Von Hernandez, Global Coordinator of #BreakFreeFromPlastic
Estelle Eonnet : Have you already taken a toxic tour in real life?
Von Hernandez : I actually did a real-life toxic tour across South Asia in the late 1990’s, when we were investigating and documenting the toxic legacies left behind by DDT manufacturing operations and the stockpiling of obsolete pesticides. We traveled around India, Bangladesh, Pakistan and Nepal, linking with local activists and following the trail of these persistent poisons, which in earlier times were considered to be miracle chemicals.
I remember really getting sick after that trip. I was hospitalized, my immune system crashed and I suffered from near heart failure. And we were just walking into these hot spots to document and investigate. Can you imagine the toll it takes on your physical well-being when you actually live near or around these toxic sites?
In the Philippines, I also worked closely with a community living beside a lead smelter that was being run by a company illegally importing scrap lead batteries from abroad. There was a recurring pattern in the stories shared by the old folk and the farmers living around this factory. Strange smells at specific times of the day, fishermen experiencing a decline in their river catch, local folks suffering from respiratory ailments — — these stories were then validated with scientific evidence, which proved that the river and farm land around the vicinity of the smelter had serious lead contamination. Community residents and workers from the plant were also found to have very high levels of lead in their blood.
Why build a platform that amplifies the stories of frontline communities living near plastic production sites?
It is very powerful to hear the impacts from those who are living under the shadow of a polluting factory. Global plastic production is projected to double in the next 15 years, becoming the oil and petrochemical industry’s Plan B as the world decarbonizes and moves away from fossil fuels. These multinational corporations view plastic as the economic lifeline that can keep their shareholders happy, albeit at the expense of people and planet.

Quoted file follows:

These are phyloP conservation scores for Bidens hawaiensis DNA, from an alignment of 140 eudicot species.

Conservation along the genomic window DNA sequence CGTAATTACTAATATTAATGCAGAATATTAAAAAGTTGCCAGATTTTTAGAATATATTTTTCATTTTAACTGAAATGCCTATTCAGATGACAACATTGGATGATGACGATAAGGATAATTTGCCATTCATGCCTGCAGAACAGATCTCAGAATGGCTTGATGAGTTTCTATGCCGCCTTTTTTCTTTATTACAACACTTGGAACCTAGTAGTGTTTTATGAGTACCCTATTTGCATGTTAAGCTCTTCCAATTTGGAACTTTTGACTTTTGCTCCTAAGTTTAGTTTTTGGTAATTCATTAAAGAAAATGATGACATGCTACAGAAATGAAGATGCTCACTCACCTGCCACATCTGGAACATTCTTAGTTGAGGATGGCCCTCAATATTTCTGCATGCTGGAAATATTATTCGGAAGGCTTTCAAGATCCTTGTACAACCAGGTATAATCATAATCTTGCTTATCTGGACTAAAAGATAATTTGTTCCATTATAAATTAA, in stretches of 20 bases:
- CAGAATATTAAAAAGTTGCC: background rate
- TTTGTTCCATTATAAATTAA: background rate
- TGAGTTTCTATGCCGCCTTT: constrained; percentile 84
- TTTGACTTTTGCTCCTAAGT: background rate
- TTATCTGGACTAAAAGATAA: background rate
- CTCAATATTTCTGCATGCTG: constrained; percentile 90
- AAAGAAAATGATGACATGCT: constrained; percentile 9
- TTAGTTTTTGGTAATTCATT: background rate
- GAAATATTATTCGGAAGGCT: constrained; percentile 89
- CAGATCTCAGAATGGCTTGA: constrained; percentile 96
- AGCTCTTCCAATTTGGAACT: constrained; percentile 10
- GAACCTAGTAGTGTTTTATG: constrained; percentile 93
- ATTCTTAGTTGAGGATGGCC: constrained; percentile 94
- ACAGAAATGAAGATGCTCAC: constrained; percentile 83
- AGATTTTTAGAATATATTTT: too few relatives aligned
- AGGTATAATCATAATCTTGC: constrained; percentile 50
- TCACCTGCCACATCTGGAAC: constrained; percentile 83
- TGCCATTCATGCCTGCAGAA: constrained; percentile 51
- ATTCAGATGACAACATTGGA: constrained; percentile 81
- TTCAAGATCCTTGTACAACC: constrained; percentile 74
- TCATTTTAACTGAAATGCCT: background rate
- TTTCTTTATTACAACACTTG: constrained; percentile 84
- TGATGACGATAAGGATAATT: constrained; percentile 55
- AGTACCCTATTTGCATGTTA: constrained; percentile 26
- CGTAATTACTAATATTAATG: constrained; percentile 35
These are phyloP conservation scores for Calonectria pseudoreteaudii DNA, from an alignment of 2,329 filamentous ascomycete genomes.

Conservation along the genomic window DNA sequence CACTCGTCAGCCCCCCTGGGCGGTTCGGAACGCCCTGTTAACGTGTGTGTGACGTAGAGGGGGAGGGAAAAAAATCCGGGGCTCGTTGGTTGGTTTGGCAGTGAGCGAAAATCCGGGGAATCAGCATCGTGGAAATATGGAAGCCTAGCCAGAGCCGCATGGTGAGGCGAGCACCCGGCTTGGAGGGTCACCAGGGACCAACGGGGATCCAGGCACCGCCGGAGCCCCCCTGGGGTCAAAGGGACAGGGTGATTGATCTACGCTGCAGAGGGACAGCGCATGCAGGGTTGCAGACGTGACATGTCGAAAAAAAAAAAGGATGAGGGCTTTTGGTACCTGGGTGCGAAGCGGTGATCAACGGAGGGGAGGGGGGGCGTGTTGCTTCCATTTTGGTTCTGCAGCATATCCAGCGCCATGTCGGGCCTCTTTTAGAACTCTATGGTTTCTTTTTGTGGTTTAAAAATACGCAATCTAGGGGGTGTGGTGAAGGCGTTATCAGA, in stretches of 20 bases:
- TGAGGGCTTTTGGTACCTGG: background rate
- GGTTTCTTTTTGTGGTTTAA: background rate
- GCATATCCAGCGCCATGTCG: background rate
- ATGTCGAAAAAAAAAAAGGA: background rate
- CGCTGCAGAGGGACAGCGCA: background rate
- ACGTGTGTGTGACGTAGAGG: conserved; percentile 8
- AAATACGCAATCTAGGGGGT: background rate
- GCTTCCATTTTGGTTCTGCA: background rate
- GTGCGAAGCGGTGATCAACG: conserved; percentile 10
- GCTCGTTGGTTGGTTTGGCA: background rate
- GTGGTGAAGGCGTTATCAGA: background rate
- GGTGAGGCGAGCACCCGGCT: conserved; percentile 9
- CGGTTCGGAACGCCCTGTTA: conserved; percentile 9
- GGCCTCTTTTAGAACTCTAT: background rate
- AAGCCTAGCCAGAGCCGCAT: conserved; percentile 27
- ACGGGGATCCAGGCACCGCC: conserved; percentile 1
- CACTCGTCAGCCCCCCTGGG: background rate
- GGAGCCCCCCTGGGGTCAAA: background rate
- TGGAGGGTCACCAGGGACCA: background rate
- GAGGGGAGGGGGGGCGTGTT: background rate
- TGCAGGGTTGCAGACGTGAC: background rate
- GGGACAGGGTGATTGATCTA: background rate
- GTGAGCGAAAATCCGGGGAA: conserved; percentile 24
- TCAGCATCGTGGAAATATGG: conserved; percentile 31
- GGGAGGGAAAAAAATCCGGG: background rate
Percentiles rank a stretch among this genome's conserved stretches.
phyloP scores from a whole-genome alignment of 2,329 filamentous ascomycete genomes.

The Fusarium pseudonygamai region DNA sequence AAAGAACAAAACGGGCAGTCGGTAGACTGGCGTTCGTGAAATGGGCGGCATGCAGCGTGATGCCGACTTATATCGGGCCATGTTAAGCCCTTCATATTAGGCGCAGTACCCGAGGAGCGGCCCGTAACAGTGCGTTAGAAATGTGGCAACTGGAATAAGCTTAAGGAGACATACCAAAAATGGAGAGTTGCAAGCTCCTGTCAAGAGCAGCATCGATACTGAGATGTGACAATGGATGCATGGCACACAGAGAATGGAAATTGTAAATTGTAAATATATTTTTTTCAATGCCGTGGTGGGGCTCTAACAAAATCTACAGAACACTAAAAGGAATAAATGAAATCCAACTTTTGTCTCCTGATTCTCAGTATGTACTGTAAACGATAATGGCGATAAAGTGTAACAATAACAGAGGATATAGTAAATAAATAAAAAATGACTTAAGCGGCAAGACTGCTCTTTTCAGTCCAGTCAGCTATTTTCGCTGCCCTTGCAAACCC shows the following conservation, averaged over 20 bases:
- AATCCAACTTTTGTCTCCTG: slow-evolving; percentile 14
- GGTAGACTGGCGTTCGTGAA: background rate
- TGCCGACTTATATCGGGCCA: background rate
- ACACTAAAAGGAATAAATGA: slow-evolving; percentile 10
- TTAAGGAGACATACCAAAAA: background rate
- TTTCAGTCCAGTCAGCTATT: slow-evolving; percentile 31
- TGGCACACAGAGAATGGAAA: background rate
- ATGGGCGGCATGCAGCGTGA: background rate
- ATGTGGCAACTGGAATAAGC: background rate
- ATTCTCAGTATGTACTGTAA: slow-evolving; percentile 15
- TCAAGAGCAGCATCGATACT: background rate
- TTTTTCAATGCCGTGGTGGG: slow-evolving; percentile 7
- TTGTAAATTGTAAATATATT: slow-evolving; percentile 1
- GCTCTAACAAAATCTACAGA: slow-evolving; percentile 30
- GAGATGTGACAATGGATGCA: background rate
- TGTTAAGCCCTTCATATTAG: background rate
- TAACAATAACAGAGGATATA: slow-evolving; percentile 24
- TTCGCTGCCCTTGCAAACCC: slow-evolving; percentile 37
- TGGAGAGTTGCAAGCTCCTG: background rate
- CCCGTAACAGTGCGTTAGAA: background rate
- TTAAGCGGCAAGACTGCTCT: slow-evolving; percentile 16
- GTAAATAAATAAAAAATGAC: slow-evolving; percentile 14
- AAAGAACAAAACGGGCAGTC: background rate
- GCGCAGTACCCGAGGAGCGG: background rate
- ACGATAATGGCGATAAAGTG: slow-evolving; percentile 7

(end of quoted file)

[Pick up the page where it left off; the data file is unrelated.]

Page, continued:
On many levels, the Toxic Tours shows that this industry strategy is a global issue. Communities are victimized and sacrificed in pursuit of plastic production around the world. We need to make sure all site fights are being heard. Giving communities that are directly affected by plastic production a platform to tell their stories is empowering. By confronting the threats at their doorsteps and sharing their struggles, communities begin to take control of their destinies.
The platform also shows that there is deep and widespread solidarity on this issue. And for us, it’s about connecting the dots and allowing the movement to amplify the stories of toxic trespass and human rights violations associated with the whole plastics lifecycle.
How do the Toxic Tours impact the people’s understanding of single-use plastic?
The Toxic Tours allow us to reframe the narrative around plastics and blow the lid off of many of the myths that have been promoted and reinforced by industry, either to downplay the issue by saying that recycling is the solution, or evade its responsibility for the crisis by pinning the blame on individuals or local governments through their clean-up and various PR campaigns. The platform also establishes clear links between fossil fuels and plastics — and therefore the inescapable connections between climate change and plastic pollution — that both are in fact spawned by our societies’ continued dependence on fossil fuels.